1. Allow Time for Small Disasters
Be sure to prepare for the obvious -- Murphy's Law. If you have an in-class exam, set more than one alarm clock in case one does not go off and allow more than enough time to get to the exam site. Many professors will not have sympathy for traffic jams, car problems and being unable to find a parking space. (In practice, many judges have little tolerance for this either.) Make sure you specifically organize everything you could possibly need to bring to your exam, a few hours before exam time, and be sure to bring it to the exam. Inevitably there is one person who goes to an open book exam and forgets their notes or outline. Do not let that person be you!
Get to your exam at least a half hour early and get settled in. Similarly, if you have a take home exam due at a specific time on a specific date, assume that timeline is set in stone, and prepare to hand in your exam a minimum of 20 minutes before that time. Again, unexpected problems can creep up when you last expect them. Allowing extra time to deal with any challenges will certainly help you confront them with confidence rather than a panic attack.
2. Be Wary of Ghosts in the Machines!
Both home computers and even the law school computer network can become your enemy during exams. Computers seem to know when you really need them to work properly and do everything to make your life a misery at the worst times! If you do nothing else during exams, save your work on your computer and save it often. I would also save it to a disk or CD-ROM. I will admit that I have not had the presence of mind to do this in the past, and it cost me dearly. I lost a great deal of one of my drafts of a law review article I wrote due to a power failure. Computers crash, word processing programs freeze and even the school computers can go down at the worst times. So be prepared.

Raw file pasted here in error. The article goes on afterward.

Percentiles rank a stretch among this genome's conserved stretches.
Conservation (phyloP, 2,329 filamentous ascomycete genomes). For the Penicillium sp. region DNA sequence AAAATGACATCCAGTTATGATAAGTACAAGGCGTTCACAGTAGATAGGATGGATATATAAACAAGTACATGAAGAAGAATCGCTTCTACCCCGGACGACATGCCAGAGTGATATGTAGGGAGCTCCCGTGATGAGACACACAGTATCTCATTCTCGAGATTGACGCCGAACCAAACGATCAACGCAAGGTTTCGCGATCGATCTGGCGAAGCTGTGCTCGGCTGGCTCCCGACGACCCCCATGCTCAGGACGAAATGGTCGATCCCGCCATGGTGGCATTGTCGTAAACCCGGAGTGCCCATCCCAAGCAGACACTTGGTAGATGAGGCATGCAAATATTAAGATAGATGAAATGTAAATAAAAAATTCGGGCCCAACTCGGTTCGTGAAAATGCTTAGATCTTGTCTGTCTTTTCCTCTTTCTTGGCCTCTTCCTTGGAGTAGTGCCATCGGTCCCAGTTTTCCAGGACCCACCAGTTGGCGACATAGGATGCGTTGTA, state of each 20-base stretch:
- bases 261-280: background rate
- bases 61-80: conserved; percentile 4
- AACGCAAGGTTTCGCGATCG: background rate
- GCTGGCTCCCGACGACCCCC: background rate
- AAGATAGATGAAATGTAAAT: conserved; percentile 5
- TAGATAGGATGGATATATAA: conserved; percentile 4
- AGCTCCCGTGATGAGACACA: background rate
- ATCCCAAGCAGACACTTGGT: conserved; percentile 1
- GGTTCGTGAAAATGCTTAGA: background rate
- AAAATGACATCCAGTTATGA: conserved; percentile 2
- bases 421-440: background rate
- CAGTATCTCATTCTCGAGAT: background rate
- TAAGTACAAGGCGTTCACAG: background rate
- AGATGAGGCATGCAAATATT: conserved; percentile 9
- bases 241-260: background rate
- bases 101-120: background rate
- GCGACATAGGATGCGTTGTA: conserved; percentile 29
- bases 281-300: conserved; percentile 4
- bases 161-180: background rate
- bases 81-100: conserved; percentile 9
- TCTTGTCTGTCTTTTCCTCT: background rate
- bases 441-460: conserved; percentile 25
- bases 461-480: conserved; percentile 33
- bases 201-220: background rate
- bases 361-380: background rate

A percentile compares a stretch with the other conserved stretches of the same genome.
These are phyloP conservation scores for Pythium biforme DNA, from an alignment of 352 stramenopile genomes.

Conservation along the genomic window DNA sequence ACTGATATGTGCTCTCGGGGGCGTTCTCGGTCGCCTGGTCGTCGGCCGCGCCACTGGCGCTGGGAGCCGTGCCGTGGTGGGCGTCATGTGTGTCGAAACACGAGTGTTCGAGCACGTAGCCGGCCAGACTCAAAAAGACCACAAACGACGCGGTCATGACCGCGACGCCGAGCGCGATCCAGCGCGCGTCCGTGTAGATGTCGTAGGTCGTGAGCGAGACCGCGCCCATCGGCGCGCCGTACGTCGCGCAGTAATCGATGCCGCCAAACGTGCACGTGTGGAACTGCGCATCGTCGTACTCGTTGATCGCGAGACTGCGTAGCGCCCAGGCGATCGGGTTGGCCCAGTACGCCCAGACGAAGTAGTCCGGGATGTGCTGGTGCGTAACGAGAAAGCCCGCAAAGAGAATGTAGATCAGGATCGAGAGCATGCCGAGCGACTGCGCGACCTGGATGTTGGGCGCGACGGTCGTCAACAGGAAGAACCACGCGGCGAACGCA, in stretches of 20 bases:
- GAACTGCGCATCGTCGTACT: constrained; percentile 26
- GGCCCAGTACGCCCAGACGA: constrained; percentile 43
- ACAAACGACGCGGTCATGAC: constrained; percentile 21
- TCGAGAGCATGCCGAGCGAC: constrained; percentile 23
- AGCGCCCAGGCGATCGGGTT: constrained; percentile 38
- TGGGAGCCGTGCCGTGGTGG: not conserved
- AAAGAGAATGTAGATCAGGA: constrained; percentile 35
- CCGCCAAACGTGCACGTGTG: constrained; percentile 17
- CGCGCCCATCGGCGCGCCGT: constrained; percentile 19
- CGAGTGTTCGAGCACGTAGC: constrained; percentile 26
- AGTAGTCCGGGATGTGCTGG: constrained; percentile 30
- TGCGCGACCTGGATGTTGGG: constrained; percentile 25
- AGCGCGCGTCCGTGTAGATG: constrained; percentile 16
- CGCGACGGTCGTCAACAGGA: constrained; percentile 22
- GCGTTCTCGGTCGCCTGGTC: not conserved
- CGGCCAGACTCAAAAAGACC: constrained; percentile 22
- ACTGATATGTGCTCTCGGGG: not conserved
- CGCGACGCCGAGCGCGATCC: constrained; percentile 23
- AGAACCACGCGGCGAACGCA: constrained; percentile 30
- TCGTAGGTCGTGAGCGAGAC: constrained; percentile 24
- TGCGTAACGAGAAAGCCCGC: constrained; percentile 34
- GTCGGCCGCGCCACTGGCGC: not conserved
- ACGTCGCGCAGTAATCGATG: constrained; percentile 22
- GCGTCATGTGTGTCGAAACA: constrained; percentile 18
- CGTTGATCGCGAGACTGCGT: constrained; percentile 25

3. Protect Your Environment
You would be amazed at how rude other students can be during exams. Yet, in an effort to coexist without a confrontation, we do nothing to stop something that is distracting. I Instead of suffering in silence, try to be 'healthfully selfish.' Exam time is not the time to tolerate annoying behavior such as mumbling, food crunching and pen clicking. I once had a student sit in back of me during a Civil Procedure exam and eat an entire hoagie! The hoagie smell drove me crazy, but I tried to ignore it even though it distracted me the entire time. Did it make a difference between an A- and B+? Who knows? But it very well could have.
Be firm with rude people. Tell the person their behavior is distracting and ask them to stop. If the person refuses, do not waste any time. Find the class monitor or the professor and explain the problem. It will be dealt with. Try not to care what your classmates think about you. They're not paying for your student loans. Quite frankly, most people will be relieved you acted because they were just as irritated as you were by the annoying behavior.
4.Don't Forget: It is All in Your Head!